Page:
Weather probably tops the list of the most talked-about subjects about which we can do absolutely nothing. We praise it, as in this past year when Southeastern farmers experienced near-perfect weather, and we curse it, as in all of the drought-plagued years that have come before.
We've made a science of predicting weather, or attempting to predict weather, and we can make all sorts of assumptions about past weather events. The crux, of course, is that we still can't do anything about it. Anything, that is, but talk about it.
The lure of weather talk was obvious at the recent Beltwide Cotton Conferences in San Antonio, as farmers and other attendees filled an auditorium to hear Brad Rippey of USDA give a presentation entitled, “What We Know about the Weather: Short- and Long-Term Weather Trends.”
In the last few decades, says Rippey, advances in high-performance computing and a better understanding of oceanic and atmospheric processes have allowed forecasters to make more accurate short- and long-term weather predictions.
By tracking jet-stream oscillations and quickly changing phenomena such as the North Atlantic Oscillation and the Pacific/North America pattern, short-term forecast models provide reasonable day-to-day accuracy out to approximately two weeks, he says. Long-term forecast models may even provide some accuracy several months in advance in certain situations, such as with the presence of El Nino or La Nina during the cold season.
In order to gain a better understanding of future (short- and long-term) conditions in the Cotton Belt, it's helpful, says Rippey, to look at the weather experienced by the South in 2003. From the Delta to the Southern Atlantic region, this past year featured generally cooler-than-normal weather.
For example, Mississippi marked its 29th coolest year since records began in 1895. In contrast, persistently warmer-than-normal weather was observed from the southern High Plains westward into California. In fact, Arizona noted its hottest year during the 109-year period of record keeping.
Plentiful precipitation accompanied the cool weather pattern in the Southeast — to the delight of farmers — highlighted by the wettest year on record in Virginia and North Carolina. However, drought was a major problem for dryland cotton on the southern High Plains, while water-supply issues remained in the headlines across the Southwest. New Mexico reported its fifth-driest year on record.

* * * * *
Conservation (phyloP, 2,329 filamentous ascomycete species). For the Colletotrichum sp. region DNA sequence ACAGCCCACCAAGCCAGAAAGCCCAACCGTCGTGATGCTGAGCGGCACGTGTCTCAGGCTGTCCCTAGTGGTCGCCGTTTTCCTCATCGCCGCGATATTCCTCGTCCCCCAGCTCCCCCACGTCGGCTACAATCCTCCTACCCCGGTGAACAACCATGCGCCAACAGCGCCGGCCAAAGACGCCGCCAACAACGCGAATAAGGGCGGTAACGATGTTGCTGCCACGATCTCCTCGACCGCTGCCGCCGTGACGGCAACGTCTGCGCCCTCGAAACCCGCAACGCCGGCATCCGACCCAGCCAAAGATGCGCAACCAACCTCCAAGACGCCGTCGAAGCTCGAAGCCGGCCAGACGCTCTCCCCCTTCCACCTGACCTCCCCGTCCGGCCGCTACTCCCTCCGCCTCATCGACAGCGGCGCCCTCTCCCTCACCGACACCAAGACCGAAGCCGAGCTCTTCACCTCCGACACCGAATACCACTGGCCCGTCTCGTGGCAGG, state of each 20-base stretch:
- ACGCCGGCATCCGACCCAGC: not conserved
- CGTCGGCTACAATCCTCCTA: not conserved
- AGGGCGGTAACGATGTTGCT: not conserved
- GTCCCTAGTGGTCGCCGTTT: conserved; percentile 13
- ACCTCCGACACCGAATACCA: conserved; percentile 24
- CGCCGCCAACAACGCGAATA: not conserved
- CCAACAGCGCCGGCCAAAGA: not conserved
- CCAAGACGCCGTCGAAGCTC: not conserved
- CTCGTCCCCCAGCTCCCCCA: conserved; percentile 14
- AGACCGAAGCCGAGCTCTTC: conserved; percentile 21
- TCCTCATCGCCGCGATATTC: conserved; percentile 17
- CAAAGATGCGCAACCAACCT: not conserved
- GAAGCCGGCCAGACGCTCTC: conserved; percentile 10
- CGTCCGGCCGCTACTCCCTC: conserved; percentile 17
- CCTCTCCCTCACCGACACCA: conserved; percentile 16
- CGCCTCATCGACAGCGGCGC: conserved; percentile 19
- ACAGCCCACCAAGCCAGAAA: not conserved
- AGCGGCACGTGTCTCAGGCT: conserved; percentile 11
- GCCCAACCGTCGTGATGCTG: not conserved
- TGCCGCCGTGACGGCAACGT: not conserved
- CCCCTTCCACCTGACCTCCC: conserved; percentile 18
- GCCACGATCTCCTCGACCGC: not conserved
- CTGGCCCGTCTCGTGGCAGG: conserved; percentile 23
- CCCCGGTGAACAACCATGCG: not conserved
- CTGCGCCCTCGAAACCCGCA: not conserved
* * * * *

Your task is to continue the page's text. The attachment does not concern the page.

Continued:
The U.S. Drought Monitor shows that in the Cotton Belt, areas from southern California to the southern High Plains are entrenched in long-term drought. Although rangelands, pastures and dryland crops continue to be adversely affected in the Southwestern drought area, an even greater concern is long-term water supplies. Meanwhile, a long-term wetness is affecting the Southeast. Again, nary a complaint can be heard from our farmers here.
A brief look at short-term forecast tools for the Cotton Belt includes the Pacific/North America pattern (PNA) and the North Atlantic Oscillation (NAO), says Rippey. Both of these phenomena have been locked into relatively persistent phases for more than a year and continue to influence weather patterns across the South.
In fact, these phases continue to work together to contribute to a cool, wet meteorological winter (December-February) weather pattern in the Southeast. The only surprise with the persistent and on-going patterns has been a westward shift in the area of expected dryness, leaving the Southeast saturated and the southern Plains parched.
Of course, predicting the weather beyond the next two to three months becomes a much trickier proposition. On its Web site, the National Weather Service's Climate Prediction Center publishes skill scores for its long-lead outlooks, says Rippey. Historically, the outlooks have only limited skill, he adds, but they are most reliable during the cold-season months, especially in the presence of a strong El Nino or La Nina signal.
Long-lead forecasting is in its infancy, says the meteorologist, in part because the effects of annual to decade-long climate variations are better understood than the processes that cause them. Still, he adds, the understanding of ocean-atmosphere interactions have improved greatly in recent decades, and more progress is expected in the near future.